Posts tagged ‘Technology’

New Technology Tools for the New School Year

“And now let us welcome the new year, full of things that never were.” By Rainer Maria Rilke

With the start of a new school year, I wanted to share some technology tools that may help you this year in your classroom.

  1. PDF Candy: It is a website that converts PDFs into lots of different formats!
  2. INSERTLEARNING: This chrome extension allows you to take any page on the Internet and turn it into a lesson by highlighting text and adding notes etc. You can even embed your own questions that students can answer right on the page. Check out this video to show you how it works.
  3. Kahoot! I know this one is an “oldie” but there is a feature not many teachers know or utilize which is TEAM Mode. When using team mode there is a pause after each question before a response can be submitted. During that pause, teams can discuss the answer choices then submit a response. This is a great way to build collaboration, critical thinking and communication skills within your classroom.
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Why “App Smashing” is Opening up a World of Creativity for School Kids

“What is Apple, after all? Apple is about people who think ‘outside the box,’ people who want to use computers to help them change the world, to help them create things that make a difference, and not just to get a job done.” By Steve Jobs

Guest Post by Fe Cowan from Palmetto High School, Williamston, South Carolina

Being a student in a higher-poverty district doesn’t mean pupils get a compromised education, just as wealthier students aren’t guaranteed success. How to engage students is up to teachers and while lavish budgets are never unwanted, there are many ways we can use ingenuity to give any student a more enriching experience. Of course, this assumes the teacher is also engaged and doesn’t believe classes should only involve pulling pages out of a standard workbook.

I’ve been teaching for 28 years. Currently, I teach world geography to ninth graders at Palmetto High School, which is located in Williamston, South Carolina near Greenville, South Carolina in the piedmont area of Anderson School District 1.. Even though our district is at 49% poverty while Palmetto sits at close to 60% poverty, our district administrators have put us ahead of the curve when it comes to technology. All students from primary to high school have some form of one-to-one technology. As a teacher, I wanted my students to experience the things that kids in a wealthier district would encounter and I’m delighted to say that not only is this currently the case, but my students are actually ahead of other students in some important ways.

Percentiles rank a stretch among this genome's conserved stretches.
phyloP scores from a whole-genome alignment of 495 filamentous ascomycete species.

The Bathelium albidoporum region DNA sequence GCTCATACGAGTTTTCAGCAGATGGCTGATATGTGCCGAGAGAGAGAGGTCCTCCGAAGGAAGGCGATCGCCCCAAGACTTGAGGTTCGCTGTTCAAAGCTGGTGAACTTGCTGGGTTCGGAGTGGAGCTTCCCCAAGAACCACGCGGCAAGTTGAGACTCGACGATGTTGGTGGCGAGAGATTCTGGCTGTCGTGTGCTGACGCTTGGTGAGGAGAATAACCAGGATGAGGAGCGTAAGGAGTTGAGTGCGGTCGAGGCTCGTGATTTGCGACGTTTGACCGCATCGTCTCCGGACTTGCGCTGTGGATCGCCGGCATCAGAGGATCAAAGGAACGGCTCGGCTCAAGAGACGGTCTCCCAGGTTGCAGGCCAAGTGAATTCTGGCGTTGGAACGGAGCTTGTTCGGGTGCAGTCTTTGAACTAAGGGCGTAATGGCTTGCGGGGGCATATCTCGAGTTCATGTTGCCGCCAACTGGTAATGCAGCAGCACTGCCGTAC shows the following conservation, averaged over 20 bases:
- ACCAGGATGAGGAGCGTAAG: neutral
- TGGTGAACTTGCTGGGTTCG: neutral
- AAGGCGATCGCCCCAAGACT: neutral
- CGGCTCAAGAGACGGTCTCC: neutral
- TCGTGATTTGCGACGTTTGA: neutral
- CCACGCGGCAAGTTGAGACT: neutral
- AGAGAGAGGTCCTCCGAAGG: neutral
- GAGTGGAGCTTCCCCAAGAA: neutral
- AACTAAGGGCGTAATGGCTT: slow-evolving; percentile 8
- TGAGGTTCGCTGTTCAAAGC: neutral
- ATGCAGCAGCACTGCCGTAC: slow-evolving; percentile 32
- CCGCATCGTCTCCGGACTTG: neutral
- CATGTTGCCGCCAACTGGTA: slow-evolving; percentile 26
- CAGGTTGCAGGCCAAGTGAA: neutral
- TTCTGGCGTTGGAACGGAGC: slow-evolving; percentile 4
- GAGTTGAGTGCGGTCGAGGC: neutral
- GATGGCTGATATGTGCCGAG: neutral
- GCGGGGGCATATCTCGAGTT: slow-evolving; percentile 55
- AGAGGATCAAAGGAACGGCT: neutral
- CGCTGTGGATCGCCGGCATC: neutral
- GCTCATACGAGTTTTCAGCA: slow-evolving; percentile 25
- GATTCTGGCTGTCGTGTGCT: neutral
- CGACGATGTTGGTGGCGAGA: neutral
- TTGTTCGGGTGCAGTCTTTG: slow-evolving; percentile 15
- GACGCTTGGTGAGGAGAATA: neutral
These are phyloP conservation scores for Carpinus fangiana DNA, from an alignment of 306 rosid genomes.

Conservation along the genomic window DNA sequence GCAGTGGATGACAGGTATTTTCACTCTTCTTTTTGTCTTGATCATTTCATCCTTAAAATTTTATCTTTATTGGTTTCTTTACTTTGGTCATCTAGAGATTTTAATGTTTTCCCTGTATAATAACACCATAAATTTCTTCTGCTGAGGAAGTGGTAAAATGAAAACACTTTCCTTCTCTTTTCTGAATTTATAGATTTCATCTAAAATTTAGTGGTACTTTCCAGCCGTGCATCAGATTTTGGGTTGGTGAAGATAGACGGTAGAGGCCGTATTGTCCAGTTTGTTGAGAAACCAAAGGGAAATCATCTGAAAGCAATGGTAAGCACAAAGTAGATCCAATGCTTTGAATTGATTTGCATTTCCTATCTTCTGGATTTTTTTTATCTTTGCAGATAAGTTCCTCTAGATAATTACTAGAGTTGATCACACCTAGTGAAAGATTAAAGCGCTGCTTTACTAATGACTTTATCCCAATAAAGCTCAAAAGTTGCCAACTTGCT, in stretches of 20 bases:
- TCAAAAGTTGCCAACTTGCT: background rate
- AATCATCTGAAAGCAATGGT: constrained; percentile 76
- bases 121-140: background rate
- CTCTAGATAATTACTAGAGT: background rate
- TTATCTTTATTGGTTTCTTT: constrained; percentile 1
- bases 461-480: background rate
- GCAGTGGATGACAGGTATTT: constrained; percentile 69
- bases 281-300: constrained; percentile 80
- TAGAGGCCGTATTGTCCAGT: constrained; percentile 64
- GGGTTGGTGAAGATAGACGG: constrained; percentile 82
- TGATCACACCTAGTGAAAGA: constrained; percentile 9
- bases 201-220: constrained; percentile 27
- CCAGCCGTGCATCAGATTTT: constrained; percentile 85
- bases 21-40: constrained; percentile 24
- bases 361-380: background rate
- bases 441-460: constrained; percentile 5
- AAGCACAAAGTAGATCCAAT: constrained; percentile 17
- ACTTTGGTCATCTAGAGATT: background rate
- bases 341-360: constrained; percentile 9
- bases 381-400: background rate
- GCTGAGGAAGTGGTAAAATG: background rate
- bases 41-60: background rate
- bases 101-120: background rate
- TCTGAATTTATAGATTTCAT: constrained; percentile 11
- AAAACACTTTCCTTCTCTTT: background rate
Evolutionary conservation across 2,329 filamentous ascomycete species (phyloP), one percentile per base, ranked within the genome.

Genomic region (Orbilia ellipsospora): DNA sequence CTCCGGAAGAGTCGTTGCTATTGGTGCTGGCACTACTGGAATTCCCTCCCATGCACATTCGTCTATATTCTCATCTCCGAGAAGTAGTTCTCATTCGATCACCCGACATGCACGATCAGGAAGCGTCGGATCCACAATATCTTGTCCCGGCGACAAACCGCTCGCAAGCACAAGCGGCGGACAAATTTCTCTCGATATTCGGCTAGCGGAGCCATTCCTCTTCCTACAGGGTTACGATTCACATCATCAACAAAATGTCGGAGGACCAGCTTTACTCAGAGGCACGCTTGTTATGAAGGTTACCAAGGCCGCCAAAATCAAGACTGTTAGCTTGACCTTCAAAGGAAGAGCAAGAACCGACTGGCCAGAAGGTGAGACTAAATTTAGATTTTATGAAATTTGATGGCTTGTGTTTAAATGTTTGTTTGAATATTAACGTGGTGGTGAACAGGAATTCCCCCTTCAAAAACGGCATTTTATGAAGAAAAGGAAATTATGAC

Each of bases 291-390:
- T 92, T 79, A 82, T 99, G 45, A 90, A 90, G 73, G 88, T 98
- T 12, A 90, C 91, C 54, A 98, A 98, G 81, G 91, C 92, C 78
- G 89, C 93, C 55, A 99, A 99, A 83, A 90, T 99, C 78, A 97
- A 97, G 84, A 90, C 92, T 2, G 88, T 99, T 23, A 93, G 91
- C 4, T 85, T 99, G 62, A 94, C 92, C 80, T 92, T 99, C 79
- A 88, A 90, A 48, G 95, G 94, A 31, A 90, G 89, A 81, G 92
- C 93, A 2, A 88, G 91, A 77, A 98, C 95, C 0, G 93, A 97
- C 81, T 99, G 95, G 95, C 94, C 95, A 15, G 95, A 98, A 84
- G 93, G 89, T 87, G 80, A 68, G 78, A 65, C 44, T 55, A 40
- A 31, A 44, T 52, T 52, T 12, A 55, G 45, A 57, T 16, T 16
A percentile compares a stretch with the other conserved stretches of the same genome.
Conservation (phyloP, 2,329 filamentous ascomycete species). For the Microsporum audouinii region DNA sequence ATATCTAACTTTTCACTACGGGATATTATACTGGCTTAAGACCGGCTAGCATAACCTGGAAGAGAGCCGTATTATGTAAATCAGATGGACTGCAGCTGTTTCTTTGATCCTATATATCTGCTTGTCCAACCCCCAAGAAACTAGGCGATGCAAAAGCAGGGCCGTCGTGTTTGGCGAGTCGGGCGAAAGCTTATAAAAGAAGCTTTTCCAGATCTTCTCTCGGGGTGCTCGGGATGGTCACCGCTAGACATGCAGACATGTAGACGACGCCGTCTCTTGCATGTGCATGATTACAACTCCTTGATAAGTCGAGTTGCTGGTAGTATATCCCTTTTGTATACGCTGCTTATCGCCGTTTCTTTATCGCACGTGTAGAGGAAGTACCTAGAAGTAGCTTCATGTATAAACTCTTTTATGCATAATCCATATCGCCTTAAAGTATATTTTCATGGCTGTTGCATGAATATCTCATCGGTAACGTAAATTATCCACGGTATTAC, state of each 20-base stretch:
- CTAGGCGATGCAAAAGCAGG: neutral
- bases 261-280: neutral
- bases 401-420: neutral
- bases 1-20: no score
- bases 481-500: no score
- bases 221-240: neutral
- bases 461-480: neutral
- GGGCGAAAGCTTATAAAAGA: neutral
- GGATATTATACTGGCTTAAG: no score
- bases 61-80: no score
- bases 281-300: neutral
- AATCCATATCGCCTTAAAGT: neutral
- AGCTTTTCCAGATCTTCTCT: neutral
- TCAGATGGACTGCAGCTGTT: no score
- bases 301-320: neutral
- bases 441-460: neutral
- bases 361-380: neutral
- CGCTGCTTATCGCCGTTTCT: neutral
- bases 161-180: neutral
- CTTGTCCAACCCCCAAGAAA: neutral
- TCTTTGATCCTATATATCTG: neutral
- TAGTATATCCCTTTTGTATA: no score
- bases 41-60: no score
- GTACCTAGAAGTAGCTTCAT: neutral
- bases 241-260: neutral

I’ve been using “app smashing” with my students, which is a phrase coined by a teacher who found that after using iPads in the classroom for some time, one application never seemed like enough to achieve a satisfactory outcome. In app smashing, two or more apps are used to create content, delivering several positive results like getting more out of the software, improving the teaching experience, increasing student engagement, encouraging collaboration and, best of all, promoting creative thinking.

Get out of the rut….

Effective teaching mandates not being afraid to try something new in the classroom. Many teachers criticize the kids for spending so much of their time on video games and TV, which automatically turns these areas into a negative. This is the wrong attitude because finding a way to reflect student interests prevents boredom in class and can lead to more enlightened learning that will stick with pupils. And there’s the powerful side benefit of reducing or eliminating behavior problems.

Every year that I’ve taught World Geography, I’ve given an assignment in which students create a restaurant located in some other part of the world. Earlier, we used Microsoft apps like PowerPoint and Word to develop flyers and other details and a few years ago when we had iPads, I had students create commercials for their restaurant. Our school/district recently switched to Chromebooks so initially, I was concerned that I wouldn’t have the familiar applications like iMovie that had been working for me on the Apple platform. I need not have worried. After some online searching, I found WeVideo and Soundtrap for the Chromebook. One of the added bonuses of both software was the collaborative aspects that allow students to work together in groups on the same assignment, which wasn’t possible with iMovie. As educators, we are required to teach our students 21st century skills like collaboration.